Bills of rights for the vulnerable


Why the second Modi government should send lapsed legislation back to the drafting stage

Towards the end of the previous government’s tenure, a number of controversial bills were introduced in Parliament. Political imperatives ensured that they were not, ultimately, enacted into law: some were stalled in the Rajya Sabha after being passed by the Lower House, while in other cases, the government itself decided not to proceed with them. With the dissolution of Parliament, these bills lapsed; however, with the 2019 general election yielding a decisive mandate in favour of the ruling Bharatiya Janata Party (BJP), the attention will undoubtedly turn to whether the new government will attempt to revive some aspects of its erstwhile legislative programme.

The problematic social bills

In the social sphere, the government introduced the Transgender Bill, the Surrogacy Bill, and the Trafficking Bill. In each of the cases, the draft legislation was — correctly — introduced with the aim of addressing an existing lacuna in the legal landscape. The recognition of transgender rights by enshrining them in law had long been a demand of the community; the legal regulation of surrogacy and the tackling of trafficking as well arose out of the articulated claims of grassroots social movements, debated and framed over many years of engagement and activism.

However, when it came to the content of these bills, consultation with impacted communities was effectively eschewed, and the result was a set of drafts that, far from protecting rights, actively harmed them. Unsurprisingly, therefore, the draft bills were met with a spate of objections and protests. For example, the Transgender Bill did away with the fundamental and non-negotiable principle — and one recognised by the Supreme Court in its NALSA judgment — of the right to self-determination of gender identity. Instead, it placed such decisions in the hands of government-appointed committees, extending state control over gender identities rather than liberating or emancipating them. It also contained deeply suspect provisions on gender reassignment surgery.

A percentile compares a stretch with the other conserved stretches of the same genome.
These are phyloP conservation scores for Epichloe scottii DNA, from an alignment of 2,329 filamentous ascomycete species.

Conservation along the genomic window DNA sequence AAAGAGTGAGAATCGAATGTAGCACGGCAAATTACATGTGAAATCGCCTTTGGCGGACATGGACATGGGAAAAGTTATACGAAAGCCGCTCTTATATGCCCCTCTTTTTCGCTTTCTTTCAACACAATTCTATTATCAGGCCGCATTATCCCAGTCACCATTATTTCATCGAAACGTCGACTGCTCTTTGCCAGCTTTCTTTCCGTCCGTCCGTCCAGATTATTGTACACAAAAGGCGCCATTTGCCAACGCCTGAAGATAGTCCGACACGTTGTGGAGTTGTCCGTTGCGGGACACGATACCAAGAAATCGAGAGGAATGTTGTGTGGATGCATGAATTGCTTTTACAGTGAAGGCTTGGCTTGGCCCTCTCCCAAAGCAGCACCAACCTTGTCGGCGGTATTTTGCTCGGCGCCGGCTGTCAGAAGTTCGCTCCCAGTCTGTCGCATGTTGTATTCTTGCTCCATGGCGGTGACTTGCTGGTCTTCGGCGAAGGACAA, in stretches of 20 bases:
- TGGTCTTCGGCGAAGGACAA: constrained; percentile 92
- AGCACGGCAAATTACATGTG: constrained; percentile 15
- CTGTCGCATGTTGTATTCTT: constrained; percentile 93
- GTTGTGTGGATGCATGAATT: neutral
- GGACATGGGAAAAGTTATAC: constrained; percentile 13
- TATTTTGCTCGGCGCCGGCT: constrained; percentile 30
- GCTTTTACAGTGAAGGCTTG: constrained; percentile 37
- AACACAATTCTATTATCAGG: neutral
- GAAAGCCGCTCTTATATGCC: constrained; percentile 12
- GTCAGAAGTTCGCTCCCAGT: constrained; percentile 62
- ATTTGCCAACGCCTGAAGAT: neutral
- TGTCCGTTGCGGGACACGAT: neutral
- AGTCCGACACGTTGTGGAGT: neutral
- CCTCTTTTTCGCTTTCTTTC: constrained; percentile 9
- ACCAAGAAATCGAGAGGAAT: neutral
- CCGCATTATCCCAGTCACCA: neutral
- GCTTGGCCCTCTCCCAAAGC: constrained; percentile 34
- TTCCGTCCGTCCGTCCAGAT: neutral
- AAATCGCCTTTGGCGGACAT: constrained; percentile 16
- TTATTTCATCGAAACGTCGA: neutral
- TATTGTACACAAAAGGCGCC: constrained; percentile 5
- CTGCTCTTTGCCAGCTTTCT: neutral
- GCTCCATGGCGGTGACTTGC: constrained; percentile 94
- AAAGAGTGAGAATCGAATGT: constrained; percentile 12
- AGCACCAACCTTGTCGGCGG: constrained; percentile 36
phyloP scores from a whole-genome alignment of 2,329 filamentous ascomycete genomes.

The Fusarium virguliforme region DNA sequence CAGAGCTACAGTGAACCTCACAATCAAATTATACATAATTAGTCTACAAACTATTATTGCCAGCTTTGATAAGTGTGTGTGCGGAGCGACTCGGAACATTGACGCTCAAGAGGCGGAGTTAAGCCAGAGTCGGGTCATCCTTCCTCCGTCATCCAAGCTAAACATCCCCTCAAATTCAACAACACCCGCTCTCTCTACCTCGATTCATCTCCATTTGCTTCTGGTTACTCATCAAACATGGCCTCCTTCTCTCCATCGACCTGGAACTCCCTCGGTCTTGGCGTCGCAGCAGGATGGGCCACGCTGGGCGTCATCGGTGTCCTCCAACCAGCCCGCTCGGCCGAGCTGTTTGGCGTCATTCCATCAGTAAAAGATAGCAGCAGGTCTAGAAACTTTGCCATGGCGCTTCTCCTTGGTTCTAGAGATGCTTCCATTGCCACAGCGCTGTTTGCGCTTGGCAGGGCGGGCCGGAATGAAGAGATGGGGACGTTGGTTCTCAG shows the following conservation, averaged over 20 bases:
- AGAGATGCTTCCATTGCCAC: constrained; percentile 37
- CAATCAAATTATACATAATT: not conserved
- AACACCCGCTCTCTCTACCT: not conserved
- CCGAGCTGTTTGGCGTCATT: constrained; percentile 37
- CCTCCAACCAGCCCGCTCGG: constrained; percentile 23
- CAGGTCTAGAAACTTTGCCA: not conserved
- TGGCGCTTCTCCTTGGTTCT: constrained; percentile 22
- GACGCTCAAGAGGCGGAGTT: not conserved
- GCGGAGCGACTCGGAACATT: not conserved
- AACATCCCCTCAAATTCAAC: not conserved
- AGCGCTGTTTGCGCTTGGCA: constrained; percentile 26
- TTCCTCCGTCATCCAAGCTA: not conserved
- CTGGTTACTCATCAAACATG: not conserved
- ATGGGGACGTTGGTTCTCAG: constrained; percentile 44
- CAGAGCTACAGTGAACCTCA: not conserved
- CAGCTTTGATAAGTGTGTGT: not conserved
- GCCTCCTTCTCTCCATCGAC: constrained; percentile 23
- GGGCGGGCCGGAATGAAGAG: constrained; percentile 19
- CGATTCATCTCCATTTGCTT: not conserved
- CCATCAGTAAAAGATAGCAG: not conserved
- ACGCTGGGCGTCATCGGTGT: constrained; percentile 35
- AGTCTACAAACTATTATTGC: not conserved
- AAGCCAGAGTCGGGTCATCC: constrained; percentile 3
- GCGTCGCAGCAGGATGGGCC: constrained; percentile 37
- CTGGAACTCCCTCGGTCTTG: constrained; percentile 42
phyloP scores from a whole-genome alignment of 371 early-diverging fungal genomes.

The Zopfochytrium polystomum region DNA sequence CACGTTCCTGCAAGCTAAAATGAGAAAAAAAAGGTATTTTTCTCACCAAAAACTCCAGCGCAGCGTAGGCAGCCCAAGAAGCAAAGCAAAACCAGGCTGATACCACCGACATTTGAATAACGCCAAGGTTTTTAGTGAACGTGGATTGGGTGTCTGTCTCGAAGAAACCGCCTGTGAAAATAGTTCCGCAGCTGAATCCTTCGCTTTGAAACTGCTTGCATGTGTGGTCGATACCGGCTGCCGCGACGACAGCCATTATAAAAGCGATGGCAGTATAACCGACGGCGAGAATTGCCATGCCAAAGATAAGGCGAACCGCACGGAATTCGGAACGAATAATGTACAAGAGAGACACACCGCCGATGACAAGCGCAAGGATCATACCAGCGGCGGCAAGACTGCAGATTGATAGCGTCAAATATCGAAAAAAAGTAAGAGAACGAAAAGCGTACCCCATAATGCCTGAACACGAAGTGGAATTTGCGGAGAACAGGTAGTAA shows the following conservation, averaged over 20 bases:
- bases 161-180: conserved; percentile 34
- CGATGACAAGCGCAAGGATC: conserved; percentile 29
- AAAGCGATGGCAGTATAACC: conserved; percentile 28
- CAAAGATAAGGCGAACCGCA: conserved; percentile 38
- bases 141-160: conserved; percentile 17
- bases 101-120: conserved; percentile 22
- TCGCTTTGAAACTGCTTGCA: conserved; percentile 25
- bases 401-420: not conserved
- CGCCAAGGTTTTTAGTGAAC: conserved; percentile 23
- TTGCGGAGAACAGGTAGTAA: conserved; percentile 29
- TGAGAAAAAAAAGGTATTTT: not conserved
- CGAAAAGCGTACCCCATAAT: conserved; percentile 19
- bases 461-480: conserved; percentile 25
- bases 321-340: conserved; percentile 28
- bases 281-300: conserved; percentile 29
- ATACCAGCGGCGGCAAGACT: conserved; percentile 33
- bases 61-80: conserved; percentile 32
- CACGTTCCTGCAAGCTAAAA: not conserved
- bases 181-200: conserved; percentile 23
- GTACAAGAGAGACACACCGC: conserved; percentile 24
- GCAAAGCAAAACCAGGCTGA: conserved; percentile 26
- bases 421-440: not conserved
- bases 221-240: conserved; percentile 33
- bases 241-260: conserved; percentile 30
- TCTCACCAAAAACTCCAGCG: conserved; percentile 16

Similarly, the Surrogacy Bill excluded LGBT individuals from its ambit (despite their recognition as equal citizens under the Constitution by the Supreme Court), imposed discriminatory age restrictions upon men and women, and by entirely outlawing “commercial” surrogacy (instead of regulating it with appropriate safeguards) opened up space for underground and unreported exploitation of women, effectively creating a black market.

Lastly, the Trafficking Bill criminalised begging without providing any manner of effective alternatives and failed to distinguish between non-consensual trafficking and consensual sex work. It thus opened the door to criminalising livelihoods on the basis of what was effectively a set of narrow, moral objections.

Thus, what united these three problematic bills were the following aspects. First, each of them dealt with intimate subjects such as individuals’ decisions of what to do with their body, personal dignity and autonomy, and gender identity. Second, they concerned the rights of some of the most vulnerable and marginalised members of our society. Third, they were drafted without adequately consulting with, or listening to, the members of the communities who were impacted. Fourth, instead of guaranteeing and securing the rights of these communities to be free from state interference, they extended the state’s control and domination. And last, they were met by extensive and widespread protests from the communities themselves.

The Citizenship Bill and NRC